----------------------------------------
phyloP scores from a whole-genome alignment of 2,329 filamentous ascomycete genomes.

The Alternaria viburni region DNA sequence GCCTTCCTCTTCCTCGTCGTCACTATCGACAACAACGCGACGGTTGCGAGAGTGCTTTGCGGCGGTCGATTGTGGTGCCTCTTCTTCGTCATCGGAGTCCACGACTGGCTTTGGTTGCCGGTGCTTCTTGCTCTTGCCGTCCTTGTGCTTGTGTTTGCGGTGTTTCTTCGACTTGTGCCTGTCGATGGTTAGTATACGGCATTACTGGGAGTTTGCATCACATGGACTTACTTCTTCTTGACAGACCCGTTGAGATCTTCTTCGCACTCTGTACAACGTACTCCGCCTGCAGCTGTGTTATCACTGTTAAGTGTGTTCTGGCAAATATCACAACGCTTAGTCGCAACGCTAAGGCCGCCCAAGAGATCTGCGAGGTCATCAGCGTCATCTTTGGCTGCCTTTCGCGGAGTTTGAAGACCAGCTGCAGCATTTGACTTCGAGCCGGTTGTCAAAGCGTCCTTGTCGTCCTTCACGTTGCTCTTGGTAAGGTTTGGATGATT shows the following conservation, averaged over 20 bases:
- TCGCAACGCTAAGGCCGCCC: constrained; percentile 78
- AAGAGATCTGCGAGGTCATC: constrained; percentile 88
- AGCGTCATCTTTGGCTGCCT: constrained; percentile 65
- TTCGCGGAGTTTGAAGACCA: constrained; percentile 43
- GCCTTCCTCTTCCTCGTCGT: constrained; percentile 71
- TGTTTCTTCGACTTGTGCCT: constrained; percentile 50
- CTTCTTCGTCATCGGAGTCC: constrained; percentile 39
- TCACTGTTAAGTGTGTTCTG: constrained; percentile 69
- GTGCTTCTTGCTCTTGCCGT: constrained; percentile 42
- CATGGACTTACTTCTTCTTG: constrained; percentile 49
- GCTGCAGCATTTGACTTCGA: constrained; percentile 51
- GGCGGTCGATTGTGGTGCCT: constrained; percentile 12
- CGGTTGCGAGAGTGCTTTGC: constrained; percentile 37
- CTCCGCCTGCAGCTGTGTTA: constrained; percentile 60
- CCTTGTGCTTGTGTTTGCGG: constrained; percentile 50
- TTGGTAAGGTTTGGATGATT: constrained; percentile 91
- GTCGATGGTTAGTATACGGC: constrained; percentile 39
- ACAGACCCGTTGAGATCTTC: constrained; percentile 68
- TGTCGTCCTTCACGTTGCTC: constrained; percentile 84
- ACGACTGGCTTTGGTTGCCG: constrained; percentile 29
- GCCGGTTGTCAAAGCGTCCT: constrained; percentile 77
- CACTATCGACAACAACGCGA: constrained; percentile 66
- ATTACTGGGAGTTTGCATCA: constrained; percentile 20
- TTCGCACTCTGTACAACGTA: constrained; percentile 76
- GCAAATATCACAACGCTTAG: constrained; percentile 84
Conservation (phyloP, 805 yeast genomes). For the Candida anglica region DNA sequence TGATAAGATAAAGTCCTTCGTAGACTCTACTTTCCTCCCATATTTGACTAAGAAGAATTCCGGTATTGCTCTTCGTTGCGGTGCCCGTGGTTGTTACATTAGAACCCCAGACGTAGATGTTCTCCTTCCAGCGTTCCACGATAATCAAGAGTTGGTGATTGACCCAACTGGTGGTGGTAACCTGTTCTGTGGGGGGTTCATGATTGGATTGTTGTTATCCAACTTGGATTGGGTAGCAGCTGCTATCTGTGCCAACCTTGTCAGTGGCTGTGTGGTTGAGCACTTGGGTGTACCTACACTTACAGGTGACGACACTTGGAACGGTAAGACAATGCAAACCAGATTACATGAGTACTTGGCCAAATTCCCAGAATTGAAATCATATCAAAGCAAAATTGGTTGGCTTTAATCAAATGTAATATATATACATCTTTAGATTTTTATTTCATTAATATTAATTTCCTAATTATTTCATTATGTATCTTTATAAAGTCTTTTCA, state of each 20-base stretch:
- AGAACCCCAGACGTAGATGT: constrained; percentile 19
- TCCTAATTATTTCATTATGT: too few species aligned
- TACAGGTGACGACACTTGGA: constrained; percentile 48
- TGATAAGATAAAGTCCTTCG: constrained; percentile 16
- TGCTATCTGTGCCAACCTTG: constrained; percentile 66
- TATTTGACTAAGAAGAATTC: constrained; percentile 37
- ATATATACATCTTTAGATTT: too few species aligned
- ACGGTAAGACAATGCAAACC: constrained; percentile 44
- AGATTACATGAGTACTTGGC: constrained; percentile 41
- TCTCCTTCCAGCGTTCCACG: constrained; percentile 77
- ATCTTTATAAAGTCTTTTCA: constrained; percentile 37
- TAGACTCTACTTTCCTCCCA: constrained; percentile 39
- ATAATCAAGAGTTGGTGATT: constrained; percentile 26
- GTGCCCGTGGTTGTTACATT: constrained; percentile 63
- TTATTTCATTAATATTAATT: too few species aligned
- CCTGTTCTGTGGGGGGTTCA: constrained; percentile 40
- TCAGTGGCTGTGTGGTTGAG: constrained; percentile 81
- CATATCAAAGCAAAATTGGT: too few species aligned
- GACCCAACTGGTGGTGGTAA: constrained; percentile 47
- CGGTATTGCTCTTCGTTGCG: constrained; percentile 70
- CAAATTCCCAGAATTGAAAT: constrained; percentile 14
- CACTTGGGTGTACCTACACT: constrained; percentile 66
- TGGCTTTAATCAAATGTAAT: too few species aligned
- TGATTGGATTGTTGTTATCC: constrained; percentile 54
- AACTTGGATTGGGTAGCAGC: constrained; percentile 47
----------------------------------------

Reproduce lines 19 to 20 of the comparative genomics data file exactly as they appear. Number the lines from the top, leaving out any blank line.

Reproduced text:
- GTCGATGGTTAGTATACGGC: constrained; percentile 39
- ACAGACCCGTTGAGATCTTC: constrained; percentile 68